1. Oh, friend…how did I NOT know you lost a child. Sometimes I hate using the “lost” in connection with a child. It makes it sound, I don’t know…like an accident or something. While I don’t know God’s plan, I do that he has one and the pain associated with losing a child is so great that at times I think it will swallow me whole. All at once. Poof…I’m gone. Then some way, somehow – with His help – I climb out of the dark hole and live again.

    The way you express yourself in this post is touches my heart. I can’t wait to read more.

  2. Oh…I want to write you about this post but I need to head to work. I will be thinking and praying while I work the checkout in Chan. You are such a dear sweet sister friend. Can’t wait to see the beauty the Lord gives in eexchange for this offering. I will write you more this evening.

  3. I am so thankful that our Father in Heaven is so gracious and loving that He takes the time to reveal these things to us. Nikki, your words are so precious and I just know that He is so pleased with you and your surrender! I can’t wait to read more of your journey! Praying for you as you go!

  4. Nikki, dear friend and sister, I know some, only bits and pieces, of your hurts and pain. But I have never lost a child. Never. So, I cannot relate except through your words what it must feel like, how it must hurt. I am so thankful that God has revealed these words to you to write for the rest of us — the hurting mamas who have suffered loss, but also hurting siblings who are miles apart through estrangement, hurting parents who don’t know where that adult child is, hurting children watching parents slip away. For whatever you write about your hurt, I’m sure He will guide you to write in such a way that it can be applied to all of us at some point in time. He always does that for you, Nikki!

    Blessings on you and the men in your life,

  5. Vulnerable places. . .our words grow me and stretch me and I trust that God has put us in each others life for a precious purpose. So here goes. . .I think a change of perspective in the form of gratitude was the most healing thing offered me during that gray landscape of miscarriage. Perspective is such a beautiful word, isn’t it? Distance and time can provide a redemptive lens to the most heart-wrenching circumstances. Perspective has taught me that no one can determine how long I should be able to grieve the loss of my baby. You can’t put a cap on it and sometimes a grieving heart looks like laughter and tears all at once. Most days now are so good but there are bittersweet days too–mostly accompanied by the scent of peonies and dappled sunlight in my dining room during early June. Perspective has taught me that I can see beauty eventually against the backdrop of despair. Perspective says life is eternal and this world is just a dress rehearsal and I’ll see my baby one day. When I miscarried mine, it was so early, Nikki. I had just days previously had the confirmation appointment and the subsequent “swallowing of sunlight” that accompanies pregnancy when you’ve waited so long to see the pink lines. The only thing that got me through those days was the knowledge of a compassionate redeemer and that smallest scripture passage in the Bible-Jesus wept. It was of great comfort to me to know He carries my grief-the full weight of it-that it touches him deeply. Thank you Lord for seeing. Also, for pregnancy joy and for cathartic tears, for not thinking your girls crazy when we name our babies and still bake a birthday cake on a due date every single year; for blessed assurance and for keeping us as the apple of your eye even in the tough spots. And Nikki, perspective, when based on the truest hope and stay, can usher in another beautiful word–Resilience. We overcome by the blood of the lamb and the word of our testimony. Now I can look back on that time in my life as sort of a “Bethel” as I know without a doubt that God revealed himself as faithful in that place.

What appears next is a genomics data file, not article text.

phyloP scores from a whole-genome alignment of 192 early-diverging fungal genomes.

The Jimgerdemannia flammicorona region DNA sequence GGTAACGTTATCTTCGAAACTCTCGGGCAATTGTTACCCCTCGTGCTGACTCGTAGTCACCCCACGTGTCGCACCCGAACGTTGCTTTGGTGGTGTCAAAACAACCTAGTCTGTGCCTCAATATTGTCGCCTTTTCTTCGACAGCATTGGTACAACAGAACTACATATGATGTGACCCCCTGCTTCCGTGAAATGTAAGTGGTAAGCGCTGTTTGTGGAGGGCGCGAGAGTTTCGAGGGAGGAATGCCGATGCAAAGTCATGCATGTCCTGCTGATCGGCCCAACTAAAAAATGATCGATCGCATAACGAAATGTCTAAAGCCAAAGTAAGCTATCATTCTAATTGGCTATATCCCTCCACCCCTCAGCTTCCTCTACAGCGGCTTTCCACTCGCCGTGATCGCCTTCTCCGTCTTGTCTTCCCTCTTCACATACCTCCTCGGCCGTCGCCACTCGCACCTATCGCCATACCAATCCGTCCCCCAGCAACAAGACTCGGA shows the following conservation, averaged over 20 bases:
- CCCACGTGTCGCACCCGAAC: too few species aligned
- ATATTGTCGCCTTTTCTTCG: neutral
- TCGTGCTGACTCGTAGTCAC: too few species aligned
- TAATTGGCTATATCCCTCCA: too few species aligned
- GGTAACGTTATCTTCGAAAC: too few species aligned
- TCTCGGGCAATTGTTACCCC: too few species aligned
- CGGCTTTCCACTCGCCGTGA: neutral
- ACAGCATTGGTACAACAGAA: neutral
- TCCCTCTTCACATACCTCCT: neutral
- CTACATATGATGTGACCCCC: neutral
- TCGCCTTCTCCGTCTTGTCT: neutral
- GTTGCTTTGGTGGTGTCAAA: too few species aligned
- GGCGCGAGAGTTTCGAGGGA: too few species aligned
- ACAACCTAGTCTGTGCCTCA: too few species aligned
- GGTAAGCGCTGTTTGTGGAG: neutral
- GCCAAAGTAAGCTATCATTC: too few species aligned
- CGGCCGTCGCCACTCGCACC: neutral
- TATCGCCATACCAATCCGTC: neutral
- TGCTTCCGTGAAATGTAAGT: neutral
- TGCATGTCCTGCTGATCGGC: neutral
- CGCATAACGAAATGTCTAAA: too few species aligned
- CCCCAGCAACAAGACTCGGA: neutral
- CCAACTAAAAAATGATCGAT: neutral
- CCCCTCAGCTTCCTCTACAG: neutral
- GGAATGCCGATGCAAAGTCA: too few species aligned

6. I love you so… I have missed you and prayed for you and I know full well that He is and has been at work in you. I am so thankful that you are sharing it! Bless you sweet sister!

  7. Pingback: On Guarding Your Heart The Wrong Way | simplystriving